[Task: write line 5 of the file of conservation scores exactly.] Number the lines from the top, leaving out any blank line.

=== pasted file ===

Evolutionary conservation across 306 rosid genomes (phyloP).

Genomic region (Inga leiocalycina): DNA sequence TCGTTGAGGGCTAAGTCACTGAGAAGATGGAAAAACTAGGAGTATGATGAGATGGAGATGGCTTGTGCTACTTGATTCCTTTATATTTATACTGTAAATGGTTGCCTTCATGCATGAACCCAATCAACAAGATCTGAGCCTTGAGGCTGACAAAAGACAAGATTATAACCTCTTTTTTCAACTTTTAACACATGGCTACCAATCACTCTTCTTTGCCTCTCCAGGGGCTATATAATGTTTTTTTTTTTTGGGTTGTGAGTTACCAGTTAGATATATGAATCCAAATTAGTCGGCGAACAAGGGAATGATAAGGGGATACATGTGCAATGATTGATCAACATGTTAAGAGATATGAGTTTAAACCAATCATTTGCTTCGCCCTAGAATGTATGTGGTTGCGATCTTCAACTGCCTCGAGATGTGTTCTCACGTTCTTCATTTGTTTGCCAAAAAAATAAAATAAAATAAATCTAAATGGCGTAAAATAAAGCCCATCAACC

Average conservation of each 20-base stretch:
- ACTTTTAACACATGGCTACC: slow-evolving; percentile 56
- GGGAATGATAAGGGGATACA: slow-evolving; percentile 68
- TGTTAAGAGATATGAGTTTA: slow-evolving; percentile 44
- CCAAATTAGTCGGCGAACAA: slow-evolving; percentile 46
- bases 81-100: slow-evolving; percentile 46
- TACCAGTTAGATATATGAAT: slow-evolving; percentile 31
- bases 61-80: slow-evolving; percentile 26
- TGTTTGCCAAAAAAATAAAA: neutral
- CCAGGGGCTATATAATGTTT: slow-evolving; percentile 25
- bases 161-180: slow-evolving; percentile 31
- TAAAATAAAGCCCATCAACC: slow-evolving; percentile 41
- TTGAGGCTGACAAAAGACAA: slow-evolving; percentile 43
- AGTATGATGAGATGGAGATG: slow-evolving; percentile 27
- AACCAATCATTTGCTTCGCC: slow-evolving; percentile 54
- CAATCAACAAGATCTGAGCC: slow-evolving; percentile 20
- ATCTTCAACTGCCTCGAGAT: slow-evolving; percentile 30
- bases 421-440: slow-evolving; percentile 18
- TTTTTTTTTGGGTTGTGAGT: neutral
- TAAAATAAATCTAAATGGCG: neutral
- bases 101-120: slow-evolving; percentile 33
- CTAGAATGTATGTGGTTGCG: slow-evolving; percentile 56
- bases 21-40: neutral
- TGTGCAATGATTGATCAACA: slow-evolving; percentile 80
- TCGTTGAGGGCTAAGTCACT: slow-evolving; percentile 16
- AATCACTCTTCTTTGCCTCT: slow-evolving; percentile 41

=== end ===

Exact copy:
- GGGAATGATAAGGGGATACA: slow-evolving; percentile 68